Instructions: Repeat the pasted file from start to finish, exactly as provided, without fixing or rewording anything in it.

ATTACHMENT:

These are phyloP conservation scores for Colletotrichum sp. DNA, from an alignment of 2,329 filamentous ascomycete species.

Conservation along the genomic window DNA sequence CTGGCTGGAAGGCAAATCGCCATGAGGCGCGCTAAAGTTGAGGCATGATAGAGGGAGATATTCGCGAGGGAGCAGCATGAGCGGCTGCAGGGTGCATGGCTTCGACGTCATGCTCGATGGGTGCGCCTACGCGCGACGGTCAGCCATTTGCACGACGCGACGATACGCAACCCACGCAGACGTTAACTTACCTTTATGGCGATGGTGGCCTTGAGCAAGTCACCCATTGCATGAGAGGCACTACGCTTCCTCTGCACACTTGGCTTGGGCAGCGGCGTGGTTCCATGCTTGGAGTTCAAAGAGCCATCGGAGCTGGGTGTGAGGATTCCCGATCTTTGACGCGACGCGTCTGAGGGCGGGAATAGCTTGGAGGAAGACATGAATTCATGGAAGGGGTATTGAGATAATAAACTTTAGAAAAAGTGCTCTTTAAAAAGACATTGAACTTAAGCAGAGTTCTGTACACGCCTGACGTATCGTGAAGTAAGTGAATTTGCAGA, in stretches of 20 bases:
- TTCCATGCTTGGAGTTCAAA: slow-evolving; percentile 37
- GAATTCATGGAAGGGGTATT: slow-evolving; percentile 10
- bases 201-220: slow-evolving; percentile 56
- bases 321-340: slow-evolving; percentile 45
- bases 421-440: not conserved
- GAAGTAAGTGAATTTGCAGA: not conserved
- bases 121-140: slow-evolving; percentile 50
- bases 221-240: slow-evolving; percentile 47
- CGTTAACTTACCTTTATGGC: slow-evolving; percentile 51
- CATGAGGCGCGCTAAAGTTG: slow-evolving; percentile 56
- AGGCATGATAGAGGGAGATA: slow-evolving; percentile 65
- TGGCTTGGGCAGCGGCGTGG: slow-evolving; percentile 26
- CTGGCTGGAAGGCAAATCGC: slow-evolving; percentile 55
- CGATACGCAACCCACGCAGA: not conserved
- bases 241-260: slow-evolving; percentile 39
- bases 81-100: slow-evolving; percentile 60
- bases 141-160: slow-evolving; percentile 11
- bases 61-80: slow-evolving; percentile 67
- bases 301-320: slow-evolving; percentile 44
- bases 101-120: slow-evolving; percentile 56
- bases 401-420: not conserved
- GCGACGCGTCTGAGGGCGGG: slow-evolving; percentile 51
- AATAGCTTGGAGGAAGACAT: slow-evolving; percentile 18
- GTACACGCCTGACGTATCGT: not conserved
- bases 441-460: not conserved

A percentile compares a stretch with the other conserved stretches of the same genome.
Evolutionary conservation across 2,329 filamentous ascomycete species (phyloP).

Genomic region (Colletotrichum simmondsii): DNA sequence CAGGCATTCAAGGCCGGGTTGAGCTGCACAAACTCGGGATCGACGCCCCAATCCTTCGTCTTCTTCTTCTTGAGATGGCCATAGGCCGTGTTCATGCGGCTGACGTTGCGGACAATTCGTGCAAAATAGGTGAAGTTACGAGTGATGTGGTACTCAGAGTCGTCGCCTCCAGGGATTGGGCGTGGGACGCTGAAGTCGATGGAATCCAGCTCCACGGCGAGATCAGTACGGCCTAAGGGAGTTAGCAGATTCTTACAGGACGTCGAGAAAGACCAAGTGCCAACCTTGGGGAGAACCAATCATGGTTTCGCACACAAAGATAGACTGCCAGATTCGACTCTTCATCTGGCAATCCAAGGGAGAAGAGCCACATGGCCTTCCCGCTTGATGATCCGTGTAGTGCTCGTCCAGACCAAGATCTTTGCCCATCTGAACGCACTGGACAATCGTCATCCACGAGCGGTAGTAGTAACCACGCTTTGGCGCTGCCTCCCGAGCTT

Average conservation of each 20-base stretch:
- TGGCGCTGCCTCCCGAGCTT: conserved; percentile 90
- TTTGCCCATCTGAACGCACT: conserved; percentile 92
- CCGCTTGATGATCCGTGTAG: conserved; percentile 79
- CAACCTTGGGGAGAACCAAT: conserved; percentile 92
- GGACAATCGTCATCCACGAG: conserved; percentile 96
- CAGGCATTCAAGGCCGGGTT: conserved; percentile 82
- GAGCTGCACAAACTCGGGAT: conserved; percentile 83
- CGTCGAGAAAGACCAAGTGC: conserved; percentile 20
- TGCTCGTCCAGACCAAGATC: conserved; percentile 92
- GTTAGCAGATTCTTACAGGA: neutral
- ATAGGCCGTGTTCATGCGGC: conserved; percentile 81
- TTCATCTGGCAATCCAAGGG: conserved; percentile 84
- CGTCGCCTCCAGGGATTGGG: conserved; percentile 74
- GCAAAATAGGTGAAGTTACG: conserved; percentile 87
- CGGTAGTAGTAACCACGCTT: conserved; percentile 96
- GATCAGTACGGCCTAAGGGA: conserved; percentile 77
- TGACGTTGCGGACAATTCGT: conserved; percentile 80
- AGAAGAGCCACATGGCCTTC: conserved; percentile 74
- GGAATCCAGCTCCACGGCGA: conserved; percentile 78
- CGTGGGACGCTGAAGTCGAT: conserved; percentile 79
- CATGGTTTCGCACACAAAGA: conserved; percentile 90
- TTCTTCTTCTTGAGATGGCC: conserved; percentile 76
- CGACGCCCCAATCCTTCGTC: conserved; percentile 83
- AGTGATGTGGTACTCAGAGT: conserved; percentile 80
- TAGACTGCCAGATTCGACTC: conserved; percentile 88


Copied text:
These are phyloP conservation scores for Colletotrichum sp. DNA, from an alignment of 2,329 filamentous ascomycete species.

Conservation along the genomic window DNA sequence CTGGCTGGAAGGCAAATCGCCATGAGGCGCGCTAAAGTTGAGGCATGATAGAGGGAGATATTCGCGAGGGAGCAGCATGAGCGGCTGCAGGGTGCATGGCTTCGACGTCATGCTCGATGGGTGCGCCTACGCGCGACGGTCAGCCATTTGCACGACGCGACGATACGCAACCCACGCAGACGTTAACTTACCTTTATGGCGATGGTGGCCTTGAGCAAGTCACCCATTGCATGAGAGGCACTACGCTTCCTCTGCACACTTGGCTTGGGCAGCGGCGTGGTTCCATGCTTGGAGTTCAAAGAGCCATCGGAGCTGGGTGTGAGGATTCCCGATCTTTGACGCGACGCGTCTGAGGGCGGGAATAGCTTGGAGGAAGACATGAATTCATGGAAGGGGTATTGAGATAATAAACTTTAGAAAAAGTGCTCTTTAAAAAGACATTGAACTTAAGCAGAGTTCTGTACACGCCTGACGTATCGTGAAGTAAGTGAATTTGCAGA, in stretches of 20 bases:
- TTCCATGCTTGGAGTTCAAA: slow-evolving; percentile 37
- GAATTCATGGAAGGGGTATT: slow-evolving; percentile 10
- bases 201-220: slow-evolving; percentile 56
- bases 321-340: slow-evolving; percentile 45
- bases 421-440: not conserved
- GAAGTAAGTGAATTTGCAGA: not conserved
- bases 121-140: slow-evolving; percentile 50
- bases 221-240: slow-evolving; percentile 47
- CGTTAACTTACCTTTATGGC: slow-evolving; percentile 51
- CATGAGGCGCGCTAAAGTTG: slow-evolving; percentile 56
- AGGCATGATAGAGGGAGATA: slow-evolving; percentile 65
- TGGCTTGGGCAGCGGCGTGG: slow-evolving; percentile 26
- CTGGCTGGAAGGCAAATCGC: slow-evolving; percentile 55
- CGATACGCAACCCACGCAGA: not conserved
- bases 241-260: slow-evolving; percentile 39
- bases 81-100: slow-evolving; percentile 60
- bases 141-160: slow-evolving; percentile 11
- bases 61-80: slow-evolving; percentile 67
- bases 301-320: slow-evolving; percentile 44
- bases 101-120: slow-evolving; percentile 56
- bases 401-420: not conserved
- GCGACGCGTCTGAGGGCGGG: slow-evolving; percentile 51
- AATAGCTTGGAGGAAGACAT: slow-evolving; percentile 18
- GTACACGCCTGACGTATCGT: not conserved
- bases 441-460: not conserved

A percentile compares a stretch with the other conserved stretches of the same genome.
Evolutionary conservation across 2,329 filamentous ascomycete species (phyloP).

Genomic region (Colletotrichum simmondsii): DNA sequence CAGGCATTCAAGGCCGGGTTGAGCTGCACAAACTCGGGATCGACGCCCCAATCCTTCGTCTTCTTCTTCTTGAGATGGCCATAGGCCGTGTTCATGCGGCTGACGTTGCGGACAATTCGTGCAAAATAGGTGAAGTTACGAGTGATGTGGTACTCAGAGTCGTCGCCTCCAGGGATTGGGCGTGGGACGCTGAAGTCGATGGAATCCAGCTCCACGGCGAGATCAGTACGGCCTAAGGGAGTTAGCAGATTCTTACAGGACGTCGAGAAAGACCAAGTGCCAACCTTGGGGAGAACCAATCATGGTTTCGCACACAAAGATAGACTGCCAGATTCGACTCTTCATCTGGCAATCCAAGGGAGAAGAGCCACATGGCCTTCCCGCTTGATGATCCGTGTAGTGCTCGTCCAGACCAAGATCTTTGCCCATCTGAACGCACTGGACAATCGTCATCCACGAGCGGTAGTAGTAACCACGCTTTGGCGCTGCCTCCCGAGCTT

Average conservation of each 20-base stretch:
- TGGCGCTGCCTCCCGAGCTT: conserved; percentile 90
- TTTGCCCATCTGAACGCACT: conserved; percentile 92
- CCGCTTGATGATCCGTGTAG: conserved; percentile 79
- CAACCTTGGGGAGAACCAAT: conserved; percentile 92
- GGACAATCGTCATCCACGAG: conserved; percentile 96
- CAGGCATTCAAGGCCGGGTT: conserved; percentile 82
- GAGCTGCACAAACTCGGGAT: conserved; percentile 83
- CGTCGAGAAAGACCAAGTGC: conserved; percentile 20
- TGCTCGTCCAGACCAAGATC: conserved; percentile 92
- GTTAGCAGATTCTTACAGGA: neutral
- ATAGGCCGTGTTCATGCGGC: conserved; percentile 81
- TTCATCTGGCAATCCAAGGG: conserved; percentile 84
- CGTCGCCTCCAGGGATTGGG: conserved; percentile 74
- GCAAAATAGGTGAAGTTACG: conserved; percentile 87
- CGGTAGTAGTAACCACGCTT: conserved; percentile 96
- GATCAGTACGGCCTAAGGGA: conserved; percentile 77
- TGACGTTGCGGACAATTCGT: conserved; percentile 80
- AGAAGAGCCACATGGCCTTC: conserved; percentile 74
- GGAATCCAGCTCCACGGCGA: conserved; percentile 78
- CGTGGGACGCTGAAGTCGAT: conserved; percentile 79
- CATGGTTTCGCACACAAAGA: conserved; percentile 90
- TTCTTCTTCTTGAGATGGCC: conserved; percentile 76
- CGACGCCCCAATCCTTCGTC: conserved; percentile 83
- AGTGATGTGGTACTCAGAGT: conserved; percentile 80
- TAGACTGCCAGATTCGACTC: conserved; percentile 88